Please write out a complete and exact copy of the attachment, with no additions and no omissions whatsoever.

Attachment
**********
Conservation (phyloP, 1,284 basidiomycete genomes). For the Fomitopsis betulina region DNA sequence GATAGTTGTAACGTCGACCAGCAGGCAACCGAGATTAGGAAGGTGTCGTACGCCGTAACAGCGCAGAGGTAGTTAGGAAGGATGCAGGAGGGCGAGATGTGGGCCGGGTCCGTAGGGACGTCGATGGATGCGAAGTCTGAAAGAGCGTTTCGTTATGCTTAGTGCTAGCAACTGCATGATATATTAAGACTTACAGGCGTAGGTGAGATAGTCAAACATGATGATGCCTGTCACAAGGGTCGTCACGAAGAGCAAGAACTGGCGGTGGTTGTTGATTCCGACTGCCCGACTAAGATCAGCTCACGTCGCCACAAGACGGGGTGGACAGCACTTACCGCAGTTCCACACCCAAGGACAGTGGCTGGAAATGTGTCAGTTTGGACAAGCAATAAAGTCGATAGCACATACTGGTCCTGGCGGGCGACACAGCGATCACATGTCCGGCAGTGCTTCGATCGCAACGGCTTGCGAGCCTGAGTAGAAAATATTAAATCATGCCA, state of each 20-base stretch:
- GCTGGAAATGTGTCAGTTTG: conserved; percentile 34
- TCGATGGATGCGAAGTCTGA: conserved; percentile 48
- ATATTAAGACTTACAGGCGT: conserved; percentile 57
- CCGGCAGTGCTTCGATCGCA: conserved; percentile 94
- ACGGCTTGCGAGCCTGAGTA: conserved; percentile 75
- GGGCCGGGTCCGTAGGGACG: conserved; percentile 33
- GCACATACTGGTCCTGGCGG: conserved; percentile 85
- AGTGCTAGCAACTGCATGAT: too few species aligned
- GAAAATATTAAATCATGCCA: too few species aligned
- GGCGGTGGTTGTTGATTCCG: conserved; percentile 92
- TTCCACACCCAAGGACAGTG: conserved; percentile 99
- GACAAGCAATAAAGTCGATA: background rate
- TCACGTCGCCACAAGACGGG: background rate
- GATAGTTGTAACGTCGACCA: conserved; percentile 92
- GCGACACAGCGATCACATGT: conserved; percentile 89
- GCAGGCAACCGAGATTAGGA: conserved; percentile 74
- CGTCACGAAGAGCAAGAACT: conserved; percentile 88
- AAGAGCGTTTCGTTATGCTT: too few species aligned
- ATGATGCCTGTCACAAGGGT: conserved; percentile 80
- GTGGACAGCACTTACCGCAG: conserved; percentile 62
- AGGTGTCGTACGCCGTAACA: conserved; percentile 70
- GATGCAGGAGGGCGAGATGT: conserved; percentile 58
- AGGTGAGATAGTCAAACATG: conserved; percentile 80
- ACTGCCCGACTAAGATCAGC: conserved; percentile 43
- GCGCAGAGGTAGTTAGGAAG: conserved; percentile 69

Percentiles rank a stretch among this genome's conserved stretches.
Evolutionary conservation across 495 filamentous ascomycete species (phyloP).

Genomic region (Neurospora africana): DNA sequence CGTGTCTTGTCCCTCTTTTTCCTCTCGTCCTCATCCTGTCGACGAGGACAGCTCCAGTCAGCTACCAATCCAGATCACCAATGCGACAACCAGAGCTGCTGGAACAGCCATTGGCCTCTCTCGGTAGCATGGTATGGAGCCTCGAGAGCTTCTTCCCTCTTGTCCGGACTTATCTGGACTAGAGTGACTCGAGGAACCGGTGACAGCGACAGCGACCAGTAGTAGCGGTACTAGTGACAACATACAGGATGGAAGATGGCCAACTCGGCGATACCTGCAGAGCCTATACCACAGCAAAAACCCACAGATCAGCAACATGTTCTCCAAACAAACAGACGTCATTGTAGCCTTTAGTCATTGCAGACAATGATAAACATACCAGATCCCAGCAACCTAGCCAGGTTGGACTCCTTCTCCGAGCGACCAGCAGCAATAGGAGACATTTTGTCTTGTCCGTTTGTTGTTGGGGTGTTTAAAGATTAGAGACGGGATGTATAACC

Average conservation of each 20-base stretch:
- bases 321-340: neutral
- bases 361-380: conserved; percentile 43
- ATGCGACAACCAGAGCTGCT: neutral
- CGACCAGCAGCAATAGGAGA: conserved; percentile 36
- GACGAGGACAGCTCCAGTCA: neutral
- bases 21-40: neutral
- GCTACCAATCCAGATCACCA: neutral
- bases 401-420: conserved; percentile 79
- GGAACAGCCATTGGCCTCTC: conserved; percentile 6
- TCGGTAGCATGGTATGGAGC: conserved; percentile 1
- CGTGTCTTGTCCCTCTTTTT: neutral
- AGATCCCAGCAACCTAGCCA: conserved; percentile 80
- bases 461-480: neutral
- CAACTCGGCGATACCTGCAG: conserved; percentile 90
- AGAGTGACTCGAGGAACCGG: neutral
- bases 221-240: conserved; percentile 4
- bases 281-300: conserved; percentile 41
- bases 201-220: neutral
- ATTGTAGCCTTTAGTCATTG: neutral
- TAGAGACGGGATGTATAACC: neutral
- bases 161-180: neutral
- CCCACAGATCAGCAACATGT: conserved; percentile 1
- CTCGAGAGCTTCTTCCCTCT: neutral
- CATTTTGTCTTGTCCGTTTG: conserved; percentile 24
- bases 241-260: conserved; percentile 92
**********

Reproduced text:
Conservation (phyloP, 1,284 basidiomycete genomes). For the Fomitopsis betulina region DNA sequence GATAGTTGTAACGTCGACCAGCAGGCAACCGAGATTAGGAAGGTGTCGTACGCCGTAACAGCGCAGAGGTAGTTAGGAAGGATGCAGGAGGGCGAGATGTGGGCCGGGTCCGTAGGGACGTCGATGGATGCGAAGTCTGAAAGAGCGTTTCGTTATGCTTAGTGCTAGCAACTGCATGATATATTAAGACTTACAGGCGTAGGTGAGATAGTCAAACATGATGATGCCTGTCACAAGGGTCGTCACGAAGAGCAAGAACTGGCGGTGGTTGTTGATTCCGACTGCCCGACTAAGATCAGCTCACGTCGCCACAAGACGGGGTGGACAGCACTTACCGCAGTTCCACACCCAAGGACAGTGGCTGGAAATGTGTCAGTTTGGACAAGCAATAAAGTCGATAGCACATACTGGTCCTGGCGGGCGACACAGCGATCACATGTCCGGCAGTGCTTCGATCGCAACGGCTTGCGAGCCTGAGTAGAAAATATTAAATCATGCCA, state of each 20-base stretch:
- GCTGGAAATGTGTCAGTTTG: conserved; percentile 34
- TCGATGGATGCGAAGTCTGA: conserved; percentile 48
- ATATTAAGACTTACAGGCGT: conserved; percentile 57
- CCGGCAGTGCTTCGATCGCA: conserved; percentile 94
- ACGGCTTGCGAGCCTGAGTA: conserved; percentile 75
- GGGCCGGGTCCGTAGGGACG: conserved; percentile 33
- GCACATACTGGTCCTGGCGG: conserved; percentile 85
- AGTGCTAGCAACTGCATGAT: too few species aligned
- GAAAATATTAAATCATGCCA: too few species aligned
- GGCGGTGGTTGTTGATTCCG: conserved; percentile 92
- TTCCACACCCAAGGACAGTG: conserved; percentile 99
- GACAAGCAATAAAGTCGATA: background rate
- TCACGTCGCCACAAGACGGG: background rate
- GATAGTTGTAACGTCGACCA: conserved; percentile 92
- GCGACACAGCGATCACATGT: conserved; percentile 89
- GCAGGCAACCGAGATTAGGA: conserved; percentile 74
- CGTCACGAAGAGCAAGAACT: conserved; percentile 88
- AAGAGCGTTTCGTTATGCTT: too few species aligned
- ATGATGCCTGTCACAAGGGT: conserved; percentile 80
- GTGGACAGCACTTACCGCAG: conserved; percentile 62
- AGGTGTCGTACGCCGTAACA: conserved; percentile 70
- GATGCAGGAGGGCGAGATGT: conserved; percentile 58
- AGGTGAGATAGTCAAACATG: conserved; percentile 80
- ACTGCCCGACTAAGATCAGC: conserved; percentile 43
- GCGCAGAGGTAGTTAGGAAG: conserved; percentile 69

Percentiles rank a stretch among this genome's conserved stretches.
Evolutionary conservation across 495 filamentous ascomycete species (phyloP).

Genomic region (Neurospora africana): DNA sequence CGTGTCTTGTCCCTCTTTTTCCTCTCGTCCTCATCCTGTCGACGAGGACAGCTCCAGTCAGCTACCAATCCAGATCACCAATGCGACAACCAGAGCTGCTGGAACAGCCATTGGCCTCTCTCGGTAGCATGGTATGGAGCCTCGAGAGCTTCTTCCCTCTTGTCCGGACTTATCTGGACTAGAGTGACTCGAGGAACCGGTGACAGCGACAGCGACCAGTAGTAGCGGTACTAGTGACAACATACAGGATGGAAGATGGCCAACTCGGCGATACCTGCAGAGCCTATACCACAGCAAAAACCCACAGATCAGCAACATGTTCTCCAAACAAACAGACGTCATTGTAGCCTTTAGTCATTGCAGACAATGATAAACATACCAGATCCCAGCAACCTAGCCAGGTTGGACTCCTTCTCCGAGCGACCAGCAGCAATAGGAGACATTTTGTCTTGTCCGTTTGTTGTTGGGGTGTTTAAAGATTAGAGACGGGATGTATAACC

Average conservation of each 20-base stretch:
- bases 321-340: neutral
- bases 361-380: conserved; percentile 43
- ATGCGACAACCAGAGCTGCT: neutral
- CGACCAGCAGCAATAGGAGA: conserved; percentile 36
- GACGAGGACAGCTCCAGTCA: neutral
- bases 21-40: neutral
- GCTACCAATCCAGATCACCA: neutral
- bases 401-420: conserved; percentile 79
- GGAACAGCCATTGGCCTCTC: conserved; percentile 6
- TCGGTAGCATGGTATGGAGC: conserved; percentile 1
- CGTGTCTTGTCCCTCTTTTT: neutral
- AGATCCCAGCAACCTAGCCA: conserved; percentile 80
- bases 461-480: neutral
- CAACTCGGCGATACCTGCAG: conserved; percentile 90
- AGAGTGACTCGAGGAACCGG: neutral
- bases 221-240: conserved; percentile 4
- bases 281-300: conserved; percentile 41
- bases 201-220: neutral
- ATTGTAGCCTTTAGTCATTG: neutral
- TAGAGACGGGATGTATAACC: neutral
- bases 161-180: neutral
- CCCACAGATCAGCAACATGT: conserved; percentile 1
- CTCGAGAGCTTCTTCCCTCT: neutral
- CATTTTGTCTTGTCCGTTTG: conserved; percentile 24
- bases 241-260: conserved; percentile 92